Let me join the choir of broken records on this one: DON'T read this or any other review, just go see it before the "secret" gets out. If there's any justice in the world, this film is about to leave theaters full of people who showed up for a second go at "Paul Blart" (which really isn't bad and doesn't deserve the slagging it's getting in comparison to this superior but largely unrelated film) shell-shocked and rattled like nothing they've experienced in recent memory. Don't you wanna be there for that?
For those of you who either ignored the above advice or took it and just came back, here we go:
In the broadest sense, O&R is a grim subversion of the current most-reliable comedy trend: Movies about socially-inept, comically-derranged man-children living in their own deluded world where their meager job or position is of huge importance - even though they're largely incompetent at it - but who are basically harmless and thus likable in their wackiness (see: 95% of Adam Sandler movies). O&R changes-up the game with a diabolically-simple swap - removing the "incompetent" part. And the "harmless" part.
Seth Rogen's Ronnie Barnhardt is an overzealous mall security guard who envisions himself as the Dirty Harry (or is it Maniac Cop?) of commercial-district suburbia, and up to a point that's about as funny as you'd expect... except that he's NOT inept or incapable: He's FREAKISHLY "good" at what he thinks his job is. He's a crack shot with his beloved gun collection, he's in surprisingly spry shape for his, er.. "shape," he's got a creepy talent for earning fealty from other small-time malcontents and - most importantly - he's a very REAL physical threat to those who cross him. This is no endearingly-disconnected goofball, this is a bona-fide psychopath BARELY kept in check by bipolar meds. That's the gag: The other characters don't know everything "we" know, so they keep treating him like an over-imaginative dork while the audience knows the frightening truth that Ronnie really IS the tormented lethal-weapon he thinks he is... in fact, he's even worse than that: Ronnie thinks he's Harry Callahan, but he's REALLY Travis Bickle.
Events conspire to push Ronnie's hero fantasies over the edge: A trenchcoat-clad "flasher" is tormenting girls at the mall, including his longtime crush Brandi (Anna Faris as possibly the best "unlikable" female lead in a decade or more.) Ronnie elects himself chosen by providence the bring the "case" to a close, leading him to butt heads with the real police (Ray Liotta), make his move on Brandi and go off his meds. None of these things are good, but the bigger problem is that their consequences can't STOP him: Ronnie is NOT a guy who self-destructs - his psychopathy explodes outward, anhilating those around him but leaving him relatively unscathed and oblivious.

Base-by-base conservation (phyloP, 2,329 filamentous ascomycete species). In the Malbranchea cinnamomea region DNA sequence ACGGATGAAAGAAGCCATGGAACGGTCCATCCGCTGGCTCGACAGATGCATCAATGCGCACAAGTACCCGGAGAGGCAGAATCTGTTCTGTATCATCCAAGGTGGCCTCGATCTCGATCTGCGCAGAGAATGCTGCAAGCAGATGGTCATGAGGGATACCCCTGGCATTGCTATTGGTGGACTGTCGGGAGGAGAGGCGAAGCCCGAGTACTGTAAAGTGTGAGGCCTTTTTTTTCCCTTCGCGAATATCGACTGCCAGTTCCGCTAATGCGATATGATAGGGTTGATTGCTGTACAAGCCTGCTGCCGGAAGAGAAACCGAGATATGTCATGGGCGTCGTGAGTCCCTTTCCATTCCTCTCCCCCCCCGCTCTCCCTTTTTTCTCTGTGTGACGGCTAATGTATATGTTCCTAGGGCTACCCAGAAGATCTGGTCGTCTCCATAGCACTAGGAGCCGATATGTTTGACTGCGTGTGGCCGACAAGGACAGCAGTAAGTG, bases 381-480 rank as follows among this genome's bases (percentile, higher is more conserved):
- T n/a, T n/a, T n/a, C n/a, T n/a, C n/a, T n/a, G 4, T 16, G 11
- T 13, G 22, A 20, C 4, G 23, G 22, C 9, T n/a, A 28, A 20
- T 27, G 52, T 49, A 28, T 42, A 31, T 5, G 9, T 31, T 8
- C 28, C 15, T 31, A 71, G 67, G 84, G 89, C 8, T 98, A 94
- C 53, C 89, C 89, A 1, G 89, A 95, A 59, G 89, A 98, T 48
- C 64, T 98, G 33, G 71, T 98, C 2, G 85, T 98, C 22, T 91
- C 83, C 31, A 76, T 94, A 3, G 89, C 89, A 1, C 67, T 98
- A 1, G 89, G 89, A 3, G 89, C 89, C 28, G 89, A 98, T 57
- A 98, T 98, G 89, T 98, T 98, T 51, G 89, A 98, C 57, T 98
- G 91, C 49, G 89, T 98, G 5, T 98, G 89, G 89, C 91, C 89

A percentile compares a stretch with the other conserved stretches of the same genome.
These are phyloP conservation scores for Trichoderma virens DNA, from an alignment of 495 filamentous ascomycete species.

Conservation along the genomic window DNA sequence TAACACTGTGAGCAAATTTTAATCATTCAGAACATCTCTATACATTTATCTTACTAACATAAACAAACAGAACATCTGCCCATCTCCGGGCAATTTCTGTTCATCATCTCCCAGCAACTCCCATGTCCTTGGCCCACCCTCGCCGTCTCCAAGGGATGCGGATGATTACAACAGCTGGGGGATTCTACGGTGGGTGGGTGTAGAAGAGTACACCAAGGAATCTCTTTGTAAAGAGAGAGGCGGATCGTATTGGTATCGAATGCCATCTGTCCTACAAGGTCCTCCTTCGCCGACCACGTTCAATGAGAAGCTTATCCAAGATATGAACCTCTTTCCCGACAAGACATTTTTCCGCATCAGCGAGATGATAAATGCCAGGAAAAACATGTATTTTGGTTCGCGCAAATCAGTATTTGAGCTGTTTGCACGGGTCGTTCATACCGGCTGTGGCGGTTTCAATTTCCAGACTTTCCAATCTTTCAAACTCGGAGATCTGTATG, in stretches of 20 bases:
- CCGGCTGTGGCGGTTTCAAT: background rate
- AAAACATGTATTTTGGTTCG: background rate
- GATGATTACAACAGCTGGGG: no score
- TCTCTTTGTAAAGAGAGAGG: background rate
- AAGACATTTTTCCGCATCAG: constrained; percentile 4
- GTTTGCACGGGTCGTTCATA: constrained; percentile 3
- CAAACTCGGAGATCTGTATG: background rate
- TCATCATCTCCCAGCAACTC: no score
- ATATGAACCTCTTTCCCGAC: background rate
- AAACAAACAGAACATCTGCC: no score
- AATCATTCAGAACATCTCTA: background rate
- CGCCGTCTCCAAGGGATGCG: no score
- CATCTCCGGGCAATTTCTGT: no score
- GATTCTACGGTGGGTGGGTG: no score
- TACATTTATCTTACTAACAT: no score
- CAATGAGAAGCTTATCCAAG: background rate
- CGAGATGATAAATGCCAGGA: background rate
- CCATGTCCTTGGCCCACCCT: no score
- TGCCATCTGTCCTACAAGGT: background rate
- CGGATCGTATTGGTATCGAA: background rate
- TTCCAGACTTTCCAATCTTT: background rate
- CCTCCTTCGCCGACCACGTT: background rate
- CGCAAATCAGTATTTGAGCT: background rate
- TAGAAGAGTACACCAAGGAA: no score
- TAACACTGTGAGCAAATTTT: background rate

The film itself is somewhat imperfect. It sometimes seems to drop off-tempo jokes into scenes just so there can BE a joke, and it's ending possibly goes on one or two beats too long (you may be too shocked to care at first glance, however.) But it's made brilliant by it's fearless sensibilities, it's rather "Watchmen"-like examination of the kind of lunatic that actually takes to vigilantism and its performances - including a scene-stealing a possibly career-changing comic turn from Michael Pena.
Honestly, I'm actually a bit disturbed at how "relatable" Ronnie is at some moments. By the time the film wraps up we know he's lethally-unstable, a stalker, a racist, potentially a date rapist... but there's a certain real "vengence of the underdog" angle to his delusions that from certain angles you (or, at least I) could halfway sympathize with. At one point he and Pena team up to lay a horrifically-violent beating on a gaggle of grade school aged skateboard-punks and, well... on the one hand I "understand" that this is meant as a further clue as to how far-gone Ronnie is, but on OTHER hand I have worked in a mall and damned if I didn't get a MASSIVE vicarious thrill watching him break a board over one of the little brats skulls. I think this is part of why the film works, though - this ISN'T a fantasy of a crazy guy, this is a crazy guy who exists by the thousands all over the place and maybe to a degree inside more people than would like to admit it.
Final Rating: 9/10